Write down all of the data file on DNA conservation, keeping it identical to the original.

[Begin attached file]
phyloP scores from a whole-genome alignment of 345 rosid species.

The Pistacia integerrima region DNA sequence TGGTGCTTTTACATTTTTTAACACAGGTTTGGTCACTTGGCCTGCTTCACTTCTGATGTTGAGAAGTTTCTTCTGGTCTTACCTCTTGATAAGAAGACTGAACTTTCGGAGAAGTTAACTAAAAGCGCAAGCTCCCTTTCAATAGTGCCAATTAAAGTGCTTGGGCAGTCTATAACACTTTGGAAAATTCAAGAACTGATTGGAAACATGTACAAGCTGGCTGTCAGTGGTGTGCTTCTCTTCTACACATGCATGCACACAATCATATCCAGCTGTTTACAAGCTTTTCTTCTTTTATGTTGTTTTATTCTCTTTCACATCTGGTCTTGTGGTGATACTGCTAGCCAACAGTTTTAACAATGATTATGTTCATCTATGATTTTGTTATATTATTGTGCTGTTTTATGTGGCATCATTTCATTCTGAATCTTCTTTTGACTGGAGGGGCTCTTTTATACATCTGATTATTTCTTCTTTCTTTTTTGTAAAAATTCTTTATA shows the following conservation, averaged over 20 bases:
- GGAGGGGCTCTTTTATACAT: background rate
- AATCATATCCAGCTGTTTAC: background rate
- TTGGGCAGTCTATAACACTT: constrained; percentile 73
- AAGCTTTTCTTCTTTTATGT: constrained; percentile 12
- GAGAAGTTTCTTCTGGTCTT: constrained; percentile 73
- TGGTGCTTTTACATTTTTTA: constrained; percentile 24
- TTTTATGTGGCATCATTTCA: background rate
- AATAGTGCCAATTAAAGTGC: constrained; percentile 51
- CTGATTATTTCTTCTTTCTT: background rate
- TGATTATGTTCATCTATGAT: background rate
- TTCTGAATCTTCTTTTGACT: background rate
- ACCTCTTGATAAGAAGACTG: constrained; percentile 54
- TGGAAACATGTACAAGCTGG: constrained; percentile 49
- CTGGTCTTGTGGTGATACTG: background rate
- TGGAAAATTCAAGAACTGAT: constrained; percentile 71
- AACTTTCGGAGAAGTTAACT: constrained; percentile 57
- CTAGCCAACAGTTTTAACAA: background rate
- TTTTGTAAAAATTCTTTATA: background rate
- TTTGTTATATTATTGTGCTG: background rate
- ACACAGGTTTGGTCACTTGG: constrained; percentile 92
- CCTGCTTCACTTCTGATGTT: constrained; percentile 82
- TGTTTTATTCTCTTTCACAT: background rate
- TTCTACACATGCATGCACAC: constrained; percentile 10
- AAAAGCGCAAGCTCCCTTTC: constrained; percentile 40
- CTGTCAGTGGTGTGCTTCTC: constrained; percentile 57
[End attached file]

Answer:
phyloP scores from a whole-genome alignment of 345 rosid species.

The Pistacia integerrima region DNA sequence TGGTGCTTTTACATTTTTTAACACAGGTTTGGTCACTTGGCCTGCTTCACTTCTGATGTTGAGAAGTTTCTTCTGGTCTTACCTCTTGATAAGAAGACTGAACTTTCGGAGAAGTTAACTAAAAGCGCAAGCTCCCTTTCAATAGTGCCAATTAAAGTGCTTGGGCAGTCTATAACACTTTGGAAAATTCAAGAACTGATTGGAAACATGTACAAGCTGGCTGTCAGTGGTGTGCTTCTCTTCTACACATGCATGCACACAATCATATCCAGCTGTTTACAAGCTTTTCTTCTTTTATGTTGTTTTATTCTCTTTCACATCTGGTCTTGTGGTGATACTGCTAGCCAACAGTTTTAACAATGATTATGTTCATCTATGATTTTGTTATATTATTGTGCTGTTTTATGTGGCATCATTTCATTCTGAATCTTCTTTTGACTGGAGGGGCTCTTTTATACATCTGATTATTTCTTCTTTCTTTTTTGTAAAAATTCTTTATA shows the following conservation, averaged over 20 bases:
- GGAGGGGCTCTTTTATACAT: background rate
- AATCATATCCAGCTGTTTAC: background rate
- TTGGGCAGTCTATAACACTT: constrained; percentile 73
- AAGCTTTTCTTCTTTTATGT: constrained; percentile 12
- GAGAAGTTTCTTCTGGTCTT: constrained; percentile 73
- TGGTGCTTTTACATTTTTTA: constrained; percentile 24
- TTTTATGTGGCATCATTTCA: background rate
- AATAGTGCCAATTAAAGTGC: constrained; percentile 51
- CTGATTATTTCTTCTTTCTT: background rate
- TGATTATGTTCATCTATGAT: background rate
- TTCTGAATCTTCTTTTGACT: background rate
- ACCTCTTGATAAGAAGACTG: constrained; percentile 54
- TGGAAACATGTACAAGCTGG: constrained; percentile 49
- CTGGTCTTGTGGTGATACTG: background rate
- TGGAAAATTCAAGAACTGAT: constrained; percentile 71
- AACTTTCGGAGAAGTTAACT: constrained; percentile 57
- CTAGCCAACAGTTTTAACAA: background rate
- TTTTGTAAAAATTCTTTATA: background rate
- TTTGTTATATTATTGTGCTG: background rate
- ACACAGGTTTGGTCACTTGG: constrained; percentile 92
- CCTGCTTCACTTCTGATGTT: constrained; percentile 82
- TGTTTTATTCTCTTTCACAT: background rate
- TTCTACACATGCATGCACAC: constrained; percentile 10
- AAAAGCGCAAGCTCCCTTTC: constrained; percentile 40
- CTGTCAGTGGTGTGCTTCTC: constrained; percentile 57